Robert "Señor Mac" McCarson's Biography

I am a native of Transylvania County who returned here in 2014 after many years away. I am excited to teach your children Spanish in hopes that by the time they reach high school they will not only excel in high school Spanish courses but will have a working understanding of Spanish and the ability to carry on conversations in the target language -- an achievement that few high school spanish students ever achieve. I teach your children through what is called Total Physical Response. It focuses on understanding spoken Spanish first and uses actions carried out by your child responding to my commands communicated in Spanish.

This is how you taught your child English. No child ever learned their native language by speaking first. Every infant spends the first two to three years of their lives listening to and responding to their parents' commands and eventually they integrate this understanding (what foreign language teachers call input) into their brains and begin to speak (output). TPR achieves proficiency in 95 percent of students who study a foreign language by this method as opposed to only 10 percent of students taught through traditional methods. Not only is it effective at getting your child to understand spoken Spanish, it is also enjoyable and creates less stress, which can block learning and memorization. We do things like walk, run, dance, sing, sit on desks, shout at each other, speak to each other, pretend to eat plastic fruit, fly like planes, fly like birds and "drive" cars  -- all the while laughing, having fun and, unbeknownst to your child, learning Spanish.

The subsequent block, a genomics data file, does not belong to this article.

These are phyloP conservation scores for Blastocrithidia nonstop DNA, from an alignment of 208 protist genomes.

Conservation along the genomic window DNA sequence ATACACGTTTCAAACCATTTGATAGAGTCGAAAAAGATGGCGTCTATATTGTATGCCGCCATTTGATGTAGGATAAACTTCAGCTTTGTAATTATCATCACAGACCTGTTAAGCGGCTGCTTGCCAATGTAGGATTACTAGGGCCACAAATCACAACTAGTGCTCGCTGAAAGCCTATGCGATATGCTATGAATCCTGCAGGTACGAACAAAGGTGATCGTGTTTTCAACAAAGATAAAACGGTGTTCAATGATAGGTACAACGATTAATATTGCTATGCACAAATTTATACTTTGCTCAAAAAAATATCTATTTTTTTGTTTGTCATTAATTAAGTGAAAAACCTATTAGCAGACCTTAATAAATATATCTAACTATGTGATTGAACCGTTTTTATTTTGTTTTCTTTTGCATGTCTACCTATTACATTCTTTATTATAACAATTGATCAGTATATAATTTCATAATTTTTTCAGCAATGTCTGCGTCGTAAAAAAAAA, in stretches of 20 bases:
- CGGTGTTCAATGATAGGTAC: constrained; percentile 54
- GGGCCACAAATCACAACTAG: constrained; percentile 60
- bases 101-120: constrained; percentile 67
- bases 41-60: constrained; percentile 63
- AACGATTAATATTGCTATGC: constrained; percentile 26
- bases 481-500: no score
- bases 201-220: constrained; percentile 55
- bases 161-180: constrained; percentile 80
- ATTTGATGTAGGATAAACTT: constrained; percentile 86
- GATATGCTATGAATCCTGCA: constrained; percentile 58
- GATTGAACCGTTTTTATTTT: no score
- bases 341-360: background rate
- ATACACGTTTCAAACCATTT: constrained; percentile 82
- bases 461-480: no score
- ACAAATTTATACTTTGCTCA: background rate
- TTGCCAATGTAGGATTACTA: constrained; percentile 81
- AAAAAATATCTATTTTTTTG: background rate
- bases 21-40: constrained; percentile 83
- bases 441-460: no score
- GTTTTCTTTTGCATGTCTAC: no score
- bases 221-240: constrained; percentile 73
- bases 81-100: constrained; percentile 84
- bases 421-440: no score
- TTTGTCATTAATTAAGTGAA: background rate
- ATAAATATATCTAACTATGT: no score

I graduated from Brevard High School in 1982 and the University of North Carolina at Chapel Hill in 1986 with a Bachelor of Arts degree in Journalism. I studied Spanish at UNC, at the Centro Lingüístico Maya in Antigua, Guatemala and for six hours a week for a year with private tutors I hired in Washington, D.C. I have worked extensively in Latin America, helping to advise political candidates in Mexico and El Salvador. In 2000, I had the privilege of observing the Mexican presidential election in which Vicente Fox was the first candidate not of the ruling PRI party to win the presidency since the end of the Mexican revolution in 1910.

I returned to North Carolina in 2002 to start the first Spanish language weekly newspaper in western North Carolina. My experience includes launching Spanish language media relations for Fannie Mae, the nation's largest owner of mortgages and work in both the U.S. Senate and U.S. House of Representatives as a press secretary. For many years after college, I was a daily newspaper reporter in Raleigh, Asheville and Greensboro and began my career at the Associated Press in Raleigh.